September 22, 2015

## Today's agenda

• Review App Ex from last time
• Recap modeling terminology and interpretations
• Recoding variables
• So you can make them more meaningful and use them in your analysis
• Transformations
• So you actually fit linear models to linear relationships
• Due Thursday:
• App Ex 4

## Load packages + Paris Paintings data

library(ggplot2)
library(dplyr)
library(stringr)

pp <- read.csv("paris_paintings.csv", stringsAsFactors = FALSE) %>%
tbl_df()

## Fixing price

• Overwrite existing variable price:

pp <- pp %>%
mutate(price = as.numeric(str_replace(price, ",", "")))

## Shapes of paintings

pp %>%
group_by(Shape) %>%
summarise(count = n()) %>%
arrange()
## Source: local data frame [9 x 2]
##
##       Shape count
## 1              36
## 2 miniature    10
## 3   octagon     1
## 4   octogon     1
## 5      oval    28
## 6     ovale    24
## 7     ronde     5
## 8     round    69
## 9  squ_rect  3219

## Recode scheme

original new change
NA yes
miniature miniature no
octagon octagon no
octogon octogon yes
oval oval no
ovale oval yes
squ_rect squ_rect no
ronde round yes
round round no

## ifelse() function

Usage

ifelse(test, yes, no)

Arguments

test - an object which can be coerced to logical mode.
yes - return values for true elements of test.
no - return values for false elements of test.

• You can nest many ifelse statetements.

• See ?ifelse for more details (just like any other function).

## Recoding shape of painting

Create new variable shape_recode:

pp <- pp %>%
mutate(shape_recode = ifelse(Shape == "", NA,
ifelse(Shape == "ovale", "oval",
ifelse(Shape == "ronde", "round",
ifelse(Shape == "octogon", "octagon", Shape)))))

## Check before you move on!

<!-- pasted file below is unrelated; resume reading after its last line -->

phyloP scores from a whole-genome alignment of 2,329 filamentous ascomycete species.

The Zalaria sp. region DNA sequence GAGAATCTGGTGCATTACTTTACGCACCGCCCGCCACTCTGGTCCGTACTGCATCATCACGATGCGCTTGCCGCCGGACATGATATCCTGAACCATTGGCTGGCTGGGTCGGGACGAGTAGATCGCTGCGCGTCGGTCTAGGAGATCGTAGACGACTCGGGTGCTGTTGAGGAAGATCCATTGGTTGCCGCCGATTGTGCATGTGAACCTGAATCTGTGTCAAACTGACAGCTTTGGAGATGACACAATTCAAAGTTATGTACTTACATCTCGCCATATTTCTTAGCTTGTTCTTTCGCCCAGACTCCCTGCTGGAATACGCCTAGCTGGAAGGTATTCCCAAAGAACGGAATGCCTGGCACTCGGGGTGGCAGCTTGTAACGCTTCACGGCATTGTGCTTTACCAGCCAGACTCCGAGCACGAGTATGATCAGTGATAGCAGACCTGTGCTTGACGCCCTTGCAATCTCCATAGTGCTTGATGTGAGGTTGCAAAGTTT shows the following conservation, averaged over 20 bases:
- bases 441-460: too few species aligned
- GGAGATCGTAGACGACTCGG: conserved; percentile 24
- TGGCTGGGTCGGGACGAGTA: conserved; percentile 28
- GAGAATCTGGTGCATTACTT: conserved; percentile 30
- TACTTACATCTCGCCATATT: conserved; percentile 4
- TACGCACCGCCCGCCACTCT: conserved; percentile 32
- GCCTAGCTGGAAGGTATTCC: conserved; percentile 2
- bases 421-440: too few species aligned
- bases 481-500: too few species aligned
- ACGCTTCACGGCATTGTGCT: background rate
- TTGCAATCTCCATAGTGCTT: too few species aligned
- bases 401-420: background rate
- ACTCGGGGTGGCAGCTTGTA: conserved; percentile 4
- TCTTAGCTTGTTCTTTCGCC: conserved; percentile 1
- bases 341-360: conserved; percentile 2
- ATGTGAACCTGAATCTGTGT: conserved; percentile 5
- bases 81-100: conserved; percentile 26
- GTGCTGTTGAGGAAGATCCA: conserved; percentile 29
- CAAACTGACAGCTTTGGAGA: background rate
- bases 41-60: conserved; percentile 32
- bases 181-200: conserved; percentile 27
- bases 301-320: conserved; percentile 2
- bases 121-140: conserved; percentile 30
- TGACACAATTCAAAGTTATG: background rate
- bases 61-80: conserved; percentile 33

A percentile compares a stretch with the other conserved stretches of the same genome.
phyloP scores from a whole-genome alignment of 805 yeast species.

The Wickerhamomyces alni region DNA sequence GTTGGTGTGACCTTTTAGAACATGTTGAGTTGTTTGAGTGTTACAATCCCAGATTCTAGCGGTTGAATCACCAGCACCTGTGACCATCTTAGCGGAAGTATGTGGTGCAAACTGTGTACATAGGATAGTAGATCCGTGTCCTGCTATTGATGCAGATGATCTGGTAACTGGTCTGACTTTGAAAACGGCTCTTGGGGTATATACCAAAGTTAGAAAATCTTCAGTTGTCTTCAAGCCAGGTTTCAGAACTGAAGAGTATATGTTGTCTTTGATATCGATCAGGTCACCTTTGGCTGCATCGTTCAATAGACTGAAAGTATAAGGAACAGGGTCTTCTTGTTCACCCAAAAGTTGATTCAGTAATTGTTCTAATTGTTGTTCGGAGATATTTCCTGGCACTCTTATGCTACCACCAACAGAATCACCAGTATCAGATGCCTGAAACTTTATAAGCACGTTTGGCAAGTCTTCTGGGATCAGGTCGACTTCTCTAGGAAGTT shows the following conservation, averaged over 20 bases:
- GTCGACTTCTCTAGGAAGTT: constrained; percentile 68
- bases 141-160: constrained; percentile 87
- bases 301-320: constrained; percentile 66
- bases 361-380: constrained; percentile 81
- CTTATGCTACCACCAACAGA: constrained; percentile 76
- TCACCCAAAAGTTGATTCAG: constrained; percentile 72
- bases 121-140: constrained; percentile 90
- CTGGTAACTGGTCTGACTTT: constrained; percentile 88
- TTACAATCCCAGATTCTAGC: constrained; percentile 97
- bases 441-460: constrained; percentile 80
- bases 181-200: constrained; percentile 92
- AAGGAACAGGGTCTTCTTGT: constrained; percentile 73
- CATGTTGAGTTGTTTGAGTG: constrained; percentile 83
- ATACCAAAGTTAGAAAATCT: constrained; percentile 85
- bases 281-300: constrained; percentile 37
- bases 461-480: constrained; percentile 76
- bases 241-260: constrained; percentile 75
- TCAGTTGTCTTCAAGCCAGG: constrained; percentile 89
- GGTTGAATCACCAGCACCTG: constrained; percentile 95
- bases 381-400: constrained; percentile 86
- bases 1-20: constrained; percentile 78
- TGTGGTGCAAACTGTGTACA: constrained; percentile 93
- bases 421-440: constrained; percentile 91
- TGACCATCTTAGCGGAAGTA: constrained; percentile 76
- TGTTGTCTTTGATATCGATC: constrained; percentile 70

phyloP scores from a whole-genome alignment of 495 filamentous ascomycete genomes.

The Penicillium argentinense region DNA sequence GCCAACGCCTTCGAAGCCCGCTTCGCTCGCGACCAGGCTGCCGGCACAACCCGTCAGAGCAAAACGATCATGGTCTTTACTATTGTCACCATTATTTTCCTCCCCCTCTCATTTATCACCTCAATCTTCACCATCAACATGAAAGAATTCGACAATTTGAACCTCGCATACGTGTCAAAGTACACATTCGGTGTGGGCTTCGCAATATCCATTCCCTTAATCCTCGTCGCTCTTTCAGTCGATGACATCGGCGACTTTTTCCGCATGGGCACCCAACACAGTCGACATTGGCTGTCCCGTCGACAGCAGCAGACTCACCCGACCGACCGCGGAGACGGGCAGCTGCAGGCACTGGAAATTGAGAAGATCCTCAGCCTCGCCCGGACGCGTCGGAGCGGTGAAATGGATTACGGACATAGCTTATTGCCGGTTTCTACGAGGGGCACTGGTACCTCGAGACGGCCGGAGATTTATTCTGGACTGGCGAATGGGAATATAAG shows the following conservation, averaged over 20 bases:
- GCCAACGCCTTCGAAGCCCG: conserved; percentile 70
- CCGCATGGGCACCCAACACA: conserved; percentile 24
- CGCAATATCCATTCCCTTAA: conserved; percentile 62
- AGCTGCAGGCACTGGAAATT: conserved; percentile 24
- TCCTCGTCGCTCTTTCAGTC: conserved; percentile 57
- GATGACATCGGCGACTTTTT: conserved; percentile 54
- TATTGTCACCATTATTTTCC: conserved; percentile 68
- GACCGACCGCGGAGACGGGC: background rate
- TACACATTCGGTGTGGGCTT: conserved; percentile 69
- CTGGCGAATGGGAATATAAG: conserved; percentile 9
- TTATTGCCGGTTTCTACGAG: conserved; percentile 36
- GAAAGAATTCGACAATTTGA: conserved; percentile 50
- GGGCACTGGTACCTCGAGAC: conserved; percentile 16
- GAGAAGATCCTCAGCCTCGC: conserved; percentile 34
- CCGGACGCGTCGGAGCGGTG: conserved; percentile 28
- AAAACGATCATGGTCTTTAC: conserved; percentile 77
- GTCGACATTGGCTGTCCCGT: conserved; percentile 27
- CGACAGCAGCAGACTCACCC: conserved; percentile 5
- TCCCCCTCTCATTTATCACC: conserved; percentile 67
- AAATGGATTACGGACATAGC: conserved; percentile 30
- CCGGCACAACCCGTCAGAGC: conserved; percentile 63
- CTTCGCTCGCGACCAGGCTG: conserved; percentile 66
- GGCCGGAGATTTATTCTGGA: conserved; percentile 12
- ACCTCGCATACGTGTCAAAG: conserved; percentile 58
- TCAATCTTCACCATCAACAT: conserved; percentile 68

pp %>%
group_by(shape_recode, Shape) %>%
summarise(count = n()) %>%
arrange(shape_recode)
## Source: local data frame [9 x 3]
## Groups: shape_recode
##
##   shape_recode     Shape count
## 1    miniature miniature    10
## 2      octagon   octagon     1
## 3      octagon   octogon     1
## 4         oval      oval    28
## 5         oval     ovale    24
## 6        round     ronde     5
## 7        round     round    69
## 8     squ_rect  squ_rect  3219
## 9           NA              36

## Converting numerical variables to categorical

• If nfigures == 0 $$\rightarrow$$ fig_mention = no figures
• If nfigures >= 1 $$\rightarrow$$ fig_mention = some figures
# recode
pp <- pp %>%
mutate(fig_mention = ifelse(nfigures == 0, "no figures", "some figures"))

# check
pp %>%
group_by(fig_mention, nfigures) %>%
summarise(n())
## Source: local data frame [46 x 3]
## Groups: fig_mention
##
##     fig_mention nfigures  n()
## 1    no figures        0 3181
## 2  some figures        2    6
## 3  some figures        3   10
## 4  some figures        4   18
## 5  some figures        5   16
## 6  some figures        6    4
## 7  some figures        7   11
## 8  some figures        8   11
## 9  some figures        9   17
## 10 some figures       10    8
## ..          ...      ...  ...

## Recoding, kicked up a notch…

Let's tackle the mat variable:

pp %>%
group_by(mat) %>%
summarise(n())
## Source: local data frame [21 x 2]
##
##    mat n()
## 1      169
## 2    a   2
## 3   al   1
## 4   ar   1
## 5    b 886
## 6   br   7
## 7    c 312
## 8   ca   3
## 9   co   6
## 10   e   1
## .. ... ...
mat explanation new categories mat explanation new categories
a silver metal h oil technique uncertain